Now onto the details! The three filters I am about to describe all utilize a near identical programming implementation. They are window filters, which means you take a neighborhood of points surrounding the central point that you would like to filter, and use them to generate the new central point value. The simplest of these is a central moving average. With a CMA, you average all the points in your window, and assign the result to the central point. This is a quick and easy filter, which produces decent results. More complex filters use the same concept, but instead of taking a simple average of all points in the neighborhood, we take a weighted average, where the weights of the surrounding points are generated by different mathematical functions. As a result, with the same code I can merely choose a different function to generate a “kernel” with different weights. This kernel is just a set of n weights, where n is the length of my window size. So, for a central moving average, the weights would be equal: with a 5 point window, each weight in the kernel would be 0.20. In something like a Gaussian filter, the 5 point kernel would look something like [0.01, 0.15, 0.3, 0.15, 0,01], where those made up values are points on the Gaussian function.

I explored both a sinc filter and a Gaussian filter when working with my elevation data. There are more complex and accurate functions available, but approach serious overkill for the problem I am solving. Additionally, the more powerful signal processing techniques involved regularly sampled datasets, which we do not have (explained below). In order to use those, we would need to fill-in our datasets with interpolated data, which starts to get messy.

You may recognize the common bell shaped curve, which is apparent when you graph the kernel created by the Gaussian function:

The Gaussian filter outputs a `weighted average’ of each point’s (or pixel, since filtering is typically used in image manipulation and recognition) neighborhood, with a larger weight towards the value of the central points. These weights are generated by the function shown above, where x is the current index of the kernel we are creating and theta is the standard deviation. The central point in the kernel has the strongest weight. What does all this mean? Simply put, a Gaussian filter provides gentler smoothing and preserves edges better than a mean filter. Intuitively this makes sense; we are saying the immediately neighboring points are much more relevant when identifying the real value of the current point. As the points get further away from the current point their values become less relevant. It is tuned by changing the window size and the standard deviation. The standard deviation is chosen to be the standard deviation of the noise from the underlying form.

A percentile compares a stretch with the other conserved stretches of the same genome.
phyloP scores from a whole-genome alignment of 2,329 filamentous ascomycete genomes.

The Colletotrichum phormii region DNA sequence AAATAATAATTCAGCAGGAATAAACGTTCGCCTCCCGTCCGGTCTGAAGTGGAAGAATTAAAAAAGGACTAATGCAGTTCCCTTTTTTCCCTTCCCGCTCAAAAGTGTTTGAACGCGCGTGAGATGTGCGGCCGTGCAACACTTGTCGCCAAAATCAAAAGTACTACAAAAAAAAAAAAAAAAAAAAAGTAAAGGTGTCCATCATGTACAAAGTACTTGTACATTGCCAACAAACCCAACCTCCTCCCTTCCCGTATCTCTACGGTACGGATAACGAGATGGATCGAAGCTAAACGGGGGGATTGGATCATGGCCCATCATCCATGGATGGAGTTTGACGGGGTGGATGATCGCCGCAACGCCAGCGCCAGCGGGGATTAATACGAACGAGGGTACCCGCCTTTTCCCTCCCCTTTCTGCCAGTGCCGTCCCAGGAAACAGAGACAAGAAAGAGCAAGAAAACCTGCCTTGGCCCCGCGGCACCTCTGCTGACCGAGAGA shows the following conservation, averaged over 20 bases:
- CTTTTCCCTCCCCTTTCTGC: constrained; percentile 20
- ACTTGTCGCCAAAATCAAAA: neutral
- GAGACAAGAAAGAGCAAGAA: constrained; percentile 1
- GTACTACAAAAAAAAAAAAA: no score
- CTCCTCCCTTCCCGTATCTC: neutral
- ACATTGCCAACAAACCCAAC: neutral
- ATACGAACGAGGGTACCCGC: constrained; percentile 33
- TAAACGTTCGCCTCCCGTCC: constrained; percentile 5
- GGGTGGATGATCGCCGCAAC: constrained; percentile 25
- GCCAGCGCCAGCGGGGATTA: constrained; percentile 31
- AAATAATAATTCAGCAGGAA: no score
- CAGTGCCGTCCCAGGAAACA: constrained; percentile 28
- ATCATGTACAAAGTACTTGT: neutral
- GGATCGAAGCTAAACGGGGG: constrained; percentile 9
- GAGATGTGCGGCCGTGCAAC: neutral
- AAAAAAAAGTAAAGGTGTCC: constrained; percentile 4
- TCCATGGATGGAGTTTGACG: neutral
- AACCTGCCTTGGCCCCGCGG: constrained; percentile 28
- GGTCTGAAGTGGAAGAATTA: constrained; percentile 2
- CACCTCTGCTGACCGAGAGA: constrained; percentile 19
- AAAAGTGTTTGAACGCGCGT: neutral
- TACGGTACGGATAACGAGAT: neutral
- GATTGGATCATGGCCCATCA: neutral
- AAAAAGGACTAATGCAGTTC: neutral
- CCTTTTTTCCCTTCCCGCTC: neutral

The sinc filter is implemented identically, though we use a different function to generate our kernel of weights. This filter is considered an ideal low-pass filter (in its raw mathematical form), with perfect cutoff. Without going into much detail about a topic I don’t know much about, the sinc filter performs better when dealing with different elevation sets that have disparate accuracies. This is important, since I need to smooth both altimeter recorded (accurate and clean) and the USGS provided data (inaccurate and unclean). For the sinc filter, we tune it by changing the window size (like the Gaussian), and a frequency value, f. The electrical engineers choose f based on some logic, but I do not know how to apply that logic to my dataset (since it’s not an actual signal) and instead I found a good value of f by trial and error.

The graph of a sinc function:

The sinc function used in the filter is a specific variation of the sinc function with a Blackman window, which was developed by some smart EEs in the 60’s. For more details check out this excellent intro from

Selecting different standard deviations and window sizes will change the profile of this curve, and thus the resulting smoothing of your data. If you have very tight sampling (your data points are close together), a larger window size can be beneficial. If your data points are spaced far apart, then a smaller window size is needed, to avoid giving weight to less important (far out and unrelated) surrounding points. This presents an interesting problem for the data I am attempting to smooth: I do not have a regular sample rate for these elevation points. Since many GPS units have a “smart recording” feature, they only record data points when it is necessary. So, if I am riding along a straight line with no change in heading or elevation, the Garmin 305 puts down something close to 1 point every 16 seconds. As I make a turn, my logging rate approaches 1 point per second. Similarly, when drawing a route on the google map, we have irregularly spaced lat/lon points returned. With this in mind, we need to consider a dynamic window size. If we link the window size to a distance rather than number of points, we can achieve a more consistant weighting of relevant points in regards to our horizontal scale. This can include even dropping the concept of filtering when the distance between points is great, by having a window size of 1.

Below is the code, in ruby, for the sinc filter. The guassian is left up to the reader, but is a fairly simple drop in replacement.

class SincFilter
  def initialize(start_n=10, win_width=200, freq=0.04)
    @start_n = start_n #try this window size, and increase or decrease based on point density
    @win_width = win_width #width of window in meters
    @freq = freq #frequency cutoff

  def filter(dists, eles)
    sincify(eles, dists)


  #if the sum of the kernel vals is not 1, we will shrink everything a bit...
  #this is a cheap way to normalize so they sum to 1
  def normalize_kernel(kern)
    norm = kern.inject(0) { |res, val| res += val } { |val| val /= norm }

  #The sinc function, using a blackman window.
  def create_kernel(size)